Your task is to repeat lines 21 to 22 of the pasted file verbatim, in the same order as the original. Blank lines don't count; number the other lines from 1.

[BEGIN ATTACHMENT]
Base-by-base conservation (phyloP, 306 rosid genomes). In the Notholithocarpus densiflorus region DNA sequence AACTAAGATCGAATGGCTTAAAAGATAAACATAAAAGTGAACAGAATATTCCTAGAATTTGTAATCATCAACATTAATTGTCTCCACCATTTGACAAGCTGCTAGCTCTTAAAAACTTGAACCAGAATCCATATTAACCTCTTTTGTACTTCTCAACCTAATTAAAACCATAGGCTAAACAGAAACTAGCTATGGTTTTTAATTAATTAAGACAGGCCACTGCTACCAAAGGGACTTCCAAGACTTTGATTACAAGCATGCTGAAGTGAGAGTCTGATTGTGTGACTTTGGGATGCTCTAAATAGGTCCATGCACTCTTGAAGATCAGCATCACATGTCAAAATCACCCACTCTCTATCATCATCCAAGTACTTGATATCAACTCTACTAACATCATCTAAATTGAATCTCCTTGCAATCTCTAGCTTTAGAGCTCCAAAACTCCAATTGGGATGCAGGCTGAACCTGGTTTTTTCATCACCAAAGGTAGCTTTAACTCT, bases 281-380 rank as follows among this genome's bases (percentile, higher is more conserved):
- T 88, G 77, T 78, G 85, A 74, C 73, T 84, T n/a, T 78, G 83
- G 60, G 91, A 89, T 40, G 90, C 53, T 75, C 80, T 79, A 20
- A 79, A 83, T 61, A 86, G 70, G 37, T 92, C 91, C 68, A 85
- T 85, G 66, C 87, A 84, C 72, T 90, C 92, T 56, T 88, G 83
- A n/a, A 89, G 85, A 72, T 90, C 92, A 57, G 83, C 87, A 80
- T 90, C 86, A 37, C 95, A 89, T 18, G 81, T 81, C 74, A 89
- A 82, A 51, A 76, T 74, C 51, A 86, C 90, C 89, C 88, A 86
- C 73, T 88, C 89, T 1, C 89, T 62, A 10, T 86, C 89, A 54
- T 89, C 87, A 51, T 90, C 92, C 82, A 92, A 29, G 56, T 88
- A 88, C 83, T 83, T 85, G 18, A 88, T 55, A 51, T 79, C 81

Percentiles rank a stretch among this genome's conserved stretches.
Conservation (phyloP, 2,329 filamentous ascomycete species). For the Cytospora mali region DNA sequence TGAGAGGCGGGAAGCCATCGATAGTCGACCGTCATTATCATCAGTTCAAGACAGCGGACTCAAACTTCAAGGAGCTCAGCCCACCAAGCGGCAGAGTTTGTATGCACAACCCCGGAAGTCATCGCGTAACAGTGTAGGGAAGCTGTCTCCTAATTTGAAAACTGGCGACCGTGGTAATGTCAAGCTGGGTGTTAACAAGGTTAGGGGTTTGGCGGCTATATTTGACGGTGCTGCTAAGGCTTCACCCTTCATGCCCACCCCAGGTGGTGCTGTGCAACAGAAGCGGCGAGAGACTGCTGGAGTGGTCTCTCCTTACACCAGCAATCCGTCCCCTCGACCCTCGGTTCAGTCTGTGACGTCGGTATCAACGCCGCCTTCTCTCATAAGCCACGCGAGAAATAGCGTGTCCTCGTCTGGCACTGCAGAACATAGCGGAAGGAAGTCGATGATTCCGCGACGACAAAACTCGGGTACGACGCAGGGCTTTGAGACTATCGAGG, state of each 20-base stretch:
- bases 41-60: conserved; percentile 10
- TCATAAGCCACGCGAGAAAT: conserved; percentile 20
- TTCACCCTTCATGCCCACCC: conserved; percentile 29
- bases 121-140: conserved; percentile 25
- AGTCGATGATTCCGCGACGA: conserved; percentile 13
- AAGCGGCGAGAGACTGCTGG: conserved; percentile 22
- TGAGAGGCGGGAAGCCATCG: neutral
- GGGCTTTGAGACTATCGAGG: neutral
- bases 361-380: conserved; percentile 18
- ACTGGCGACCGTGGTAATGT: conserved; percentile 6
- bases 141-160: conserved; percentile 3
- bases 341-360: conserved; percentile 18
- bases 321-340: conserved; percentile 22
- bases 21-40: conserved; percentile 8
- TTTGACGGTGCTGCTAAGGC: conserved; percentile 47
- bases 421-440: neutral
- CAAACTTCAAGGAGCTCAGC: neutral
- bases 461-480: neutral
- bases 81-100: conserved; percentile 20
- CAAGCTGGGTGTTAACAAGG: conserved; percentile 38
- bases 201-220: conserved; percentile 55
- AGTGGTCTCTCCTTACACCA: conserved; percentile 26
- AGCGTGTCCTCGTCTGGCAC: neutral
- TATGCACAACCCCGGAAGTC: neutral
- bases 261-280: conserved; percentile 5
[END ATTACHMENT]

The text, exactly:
- GGGCTTTGAGACTATCGAGG: neutral
- bases 361-380: conserved; percentile 18